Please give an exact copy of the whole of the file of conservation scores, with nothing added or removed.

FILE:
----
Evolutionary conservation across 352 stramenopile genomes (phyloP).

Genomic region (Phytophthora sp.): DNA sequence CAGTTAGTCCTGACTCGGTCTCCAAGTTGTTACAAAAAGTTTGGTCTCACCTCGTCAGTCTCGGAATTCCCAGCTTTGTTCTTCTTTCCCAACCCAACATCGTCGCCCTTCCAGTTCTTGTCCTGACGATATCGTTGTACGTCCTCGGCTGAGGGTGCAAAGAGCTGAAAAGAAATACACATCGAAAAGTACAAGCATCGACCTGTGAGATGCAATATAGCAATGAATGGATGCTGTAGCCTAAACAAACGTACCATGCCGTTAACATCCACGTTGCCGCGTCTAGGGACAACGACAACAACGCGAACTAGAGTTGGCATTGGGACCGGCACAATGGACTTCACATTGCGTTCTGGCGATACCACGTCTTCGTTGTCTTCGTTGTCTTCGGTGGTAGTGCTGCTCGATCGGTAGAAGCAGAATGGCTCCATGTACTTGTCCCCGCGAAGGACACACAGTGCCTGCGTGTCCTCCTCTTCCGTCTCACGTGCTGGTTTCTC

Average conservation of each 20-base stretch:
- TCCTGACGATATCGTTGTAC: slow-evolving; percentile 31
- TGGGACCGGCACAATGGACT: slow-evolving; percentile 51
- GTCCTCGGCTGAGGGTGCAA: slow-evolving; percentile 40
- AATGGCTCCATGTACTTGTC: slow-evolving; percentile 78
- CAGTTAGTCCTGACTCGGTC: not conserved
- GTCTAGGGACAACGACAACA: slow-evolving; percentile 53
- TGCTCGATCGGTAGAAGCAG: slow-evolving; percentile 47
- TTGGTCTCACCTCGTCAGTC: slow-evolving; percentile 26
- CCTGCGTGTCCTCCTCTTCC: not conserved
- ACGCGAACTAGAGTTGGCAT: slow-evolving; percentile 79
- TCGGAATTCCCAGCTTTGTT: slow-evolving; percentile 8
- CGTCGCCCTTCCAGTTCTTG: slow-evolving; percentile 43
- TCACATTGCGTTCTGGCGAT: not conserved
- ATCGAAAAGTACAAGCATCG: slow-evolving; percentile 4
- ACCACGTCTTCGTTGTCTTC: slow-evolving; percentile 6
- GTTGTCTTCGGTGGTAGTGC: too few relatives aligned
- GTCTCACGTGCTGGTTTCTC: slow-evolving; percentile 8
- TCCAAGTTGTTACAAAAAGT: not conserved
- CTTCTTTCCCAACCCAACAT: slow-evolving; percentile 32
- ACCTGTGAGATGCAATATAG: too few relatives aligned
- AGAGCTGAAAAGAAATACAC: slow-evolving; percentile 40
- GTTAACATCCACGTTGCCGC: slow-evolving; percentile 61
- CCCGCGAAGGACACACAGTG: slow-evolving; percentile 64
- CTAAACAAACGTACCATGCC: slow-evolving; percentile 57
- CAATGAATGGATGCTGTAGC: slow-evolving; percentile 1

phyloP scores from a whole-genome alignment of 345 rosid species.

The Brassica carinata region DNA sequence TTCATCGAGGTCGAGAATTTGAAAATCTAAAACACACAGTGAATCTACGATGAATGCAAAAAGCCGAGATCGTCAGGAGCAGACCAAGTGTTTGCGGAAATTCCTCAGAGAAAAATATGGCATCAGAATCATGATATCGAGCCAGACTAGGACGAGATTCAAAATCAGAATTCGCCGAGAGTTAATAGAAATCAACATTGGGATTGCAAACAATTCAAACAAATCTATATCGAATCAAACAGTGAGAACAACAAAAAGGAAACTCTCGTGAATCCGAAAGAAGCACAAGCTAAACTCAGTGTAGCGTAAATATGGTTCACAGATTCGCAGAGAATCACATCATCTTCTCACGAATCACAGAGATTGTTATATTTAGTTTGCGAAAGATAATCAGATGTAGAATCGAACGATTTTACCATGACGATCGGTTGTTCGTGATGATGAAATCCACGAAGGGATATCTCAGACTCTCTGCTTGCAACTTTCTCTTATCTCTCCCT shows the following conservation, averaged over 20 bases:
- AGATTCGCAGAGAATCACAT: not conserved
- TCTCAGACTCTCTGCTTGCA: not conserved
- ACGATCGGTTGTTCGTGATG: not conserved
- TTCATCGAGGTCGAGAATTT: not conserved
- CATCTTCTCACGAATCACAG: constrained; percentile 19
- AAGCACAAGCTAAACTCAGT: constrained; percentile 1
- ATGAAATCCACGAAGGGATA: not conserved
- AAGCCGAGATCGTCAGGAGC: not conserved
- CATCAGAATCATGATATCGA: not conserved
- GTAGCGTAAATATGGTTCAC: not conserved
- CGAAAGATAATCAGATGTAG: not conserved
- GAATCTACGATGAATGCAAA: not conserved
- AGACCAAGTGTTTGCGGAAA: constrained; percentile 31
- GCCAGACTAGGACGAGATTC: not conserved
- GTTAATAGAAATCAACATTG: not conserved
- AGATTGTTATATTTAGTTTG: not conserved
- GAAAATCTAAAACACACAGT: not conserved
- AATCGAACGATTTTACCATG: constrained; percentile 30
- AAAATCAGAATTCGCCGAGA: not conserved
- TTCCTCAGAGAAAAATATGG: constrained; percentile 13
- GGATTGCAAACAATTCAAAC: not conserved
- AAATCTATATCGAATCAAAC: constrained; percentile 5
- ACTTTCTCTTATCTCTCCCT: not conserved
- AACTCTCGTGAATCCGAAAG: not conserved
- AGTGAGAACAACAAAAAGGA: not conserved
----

Evolutionary conservation across 352 stramenopile genomes (phyloP).

Genomic region (Phytophthora sp.): DNA sequence CAGTTAGTCCTGACTCGGTCTCCAAGTTGTTACAAAAAGTTTGGTCTCACCTCGTCAGTCTCGGAATTCCCAGCTTTGTTCTTCTTTCCCAACCCAACATCGTCGCCCTTCCAGTTCTTGTCCTGACGATATCGTTGTACGTCCTCGGCTGAGGGTGCAAAGAGCTGAAAAGAAATACACATCGAAAAGTACAAGCATCGACCTGTGAGATGCAATATAGCAATGAATGGATGCTGTAGCCTAAACAAACGTACCATGCCGTTAACATCCACGTTGCCGCGTCTAGGGACAACGACAACAACGCGAACTAGAGTTGGCATTGGGACCGGCACAATGGACTTCACATTGCGTTCTGGCGATACCACGTCTTCGTTGTCTTCGTTGTCTTCGGTGGTAGTGCTGCTCGATCGGTAGAAGCAGAATGGCTCCATGTACTTGTCCCCGCGAAGGACACACAGTGCCTGCGTGTCCTCCTCTTCCGTCTCACGTGCTGGTTTCTC

Average conservation of each 20-base stretch:
- TCCTGACGATATCGTTGTAC: slow-evolving; percentile 31
- TGGGACCGGCACAATGGACT: slow-evolving; percentile 51
- GTCCTCGGCTGAGGGTGCAA: slow-evolving; percentile 40
- AATGGCTCCATGTACTTGTC: slow-evolving; percentile 78
- CAGTTAGTCCTGACTCGGTC: not conserved
- GTCTAGGGACAACGACAACA: slow-evolving; percentile 53
- TGCTCGATCGGTAGAAGCAG: slow-evolving; percentile 47
- TTGGTCTCACCTCGTCAGTC: slow-evolving; percentile 26
- CCTGCGTGTCCTCCTCTTCC: not conserved
- ACGCGAACTAGAGTTGGCAT: slow-evolving; percentile 79
- TCGGAATTCCCAGCTTTGTT: slow-evolving; percentile 8
- CGTCGCCCTTCCAGTTCTTG: slow-evolving; percentile 43
- TCACATTGCGTTCTGGCGAT: not conserved
- ATCGAAAAGTACAAGCATCG: slow-evolving; percentile 4
- ACCACGTCTTCGTTGTCTTC: slow-evolving; percentile 6
- GTTGTCTTCGGTGGTAGTGC: too few relatives aligned
- GTCTCACGTGCTGGTTTCTC: slow-evolving; percentile 8
- TCCAAGTTGTTACAAAAAGT: not conserved
- CTTCTTTCCCAACCCAACAT: slow-evolving; percentile 32
- ACCTGTGAGATGCAATATAG: too few relatives aligned
- AGAGCTGAAAAGAAATACAC: slow-evolving; percentile 40
- GTTAACATCCACGTTGCCGC: slow-evolving; percentile 61
- CCCGCGAAGGACACACAGTG: slow-evolving; percentile 64
- CTAAACAAACGTACCATGCC: slow-evolving; percentile 57
- CAATGAATGGATGCTGTAGC: slow-evolving; percentile 1

phyloP scores from a whole-genome alignment of 345 rosid species.

The Brassica carinata region DNA sequence TTCATCGAGGTCGAGAATTTGAAAATCTAAAACACACAGTGAATCTACGATGAATGCAAAAAGCCGAGATCGTCAGGAGCAGACCAAGTGTTTGCGGAAATTCCTCAGAGAAAAATATGGCATCAGAATCATGATATCGAGCCAGACTAGGACGAGATTCAAAATCAGAATTCGCCGAGAGTTAATAGAAATCAACATTGGGATTGCAAACAATTCAAACAAATCTATATCGAATCAAACAGTGAGAACAACAAAAAGGAAACTCTCGTGAATCCGAAAGAAGCACAAGCTAAACTCAGTGTAGCGTAAATATGGTTCACAGATTCGCAGAGAATCACATCATCTTCTCACGAATCACAGAGATTGTTATATTTAGTTTGCGAAAGATAATCAGATGTAGAATCGAACGATTTTACCATGACGATCGGTTGTTCGTGATGATGAAATCCACGAAGGGATATCTCAGACTCTCTGCTTGCAACTTTCTCTTATCTCTCCCT shows the following conservation, averaged over 20 bases:
- AGATTCGCAGAGAATCACAT: not conserved
- TCTCAGACTCTCTGCTTGCA: not conserved
- ACGATCGGTTGTTCGTGATG: not conserved
- TTCATCGAGGTCGAGAATTT: not conserved
- CATCTTCTCACGAATCACAG: constrained; percentile 19
- AAGCACAAGCTAAACTCAGT: constrained; percentile 1
- ATGAAATCCACGAAGGGATA: not conserved
- AAGCCGAGATCGTCAGGAGC: not conserved
- CATCAGAATCATGATATCGA: not conserved
- GTAGCGTAAATATGGTTCAC: not conserved
- CGAAAGATAATCAGATGTAG: not conserved
- GAATCTACGATGAATGCAAA: not conserved
- AGACCAAGTGTTTGCGGAAA: constrained; percentile 31
- GCCAGACTAGGACGAGATTC: not conserved
- GTTAATAGAAATCAACATTG: not conserved
- AGATTGTTATATTTAGTTTG: not conserved
- GAAAATCTAAAACACACAGT: not conserved
- AATCGAACGATTTTACCATG: constrained; percentile 30
- AAAATCAGAATTCGCCGAGA: not conserved
- TTCCTCAGAGAAAAATATGG: constrained; percentile 13
- GGATTGCAAACAATTCAAAC: not conserved
- AAATCTATATCGAATCAAAC: constrained; percentile 5
- ACTTTCTCTTATCTCTCCCT: not conserved
- AACTCTCGTGAATCCGAAAG: not conserved
- AGTGAGAACAACAAAAAGGA: not conserved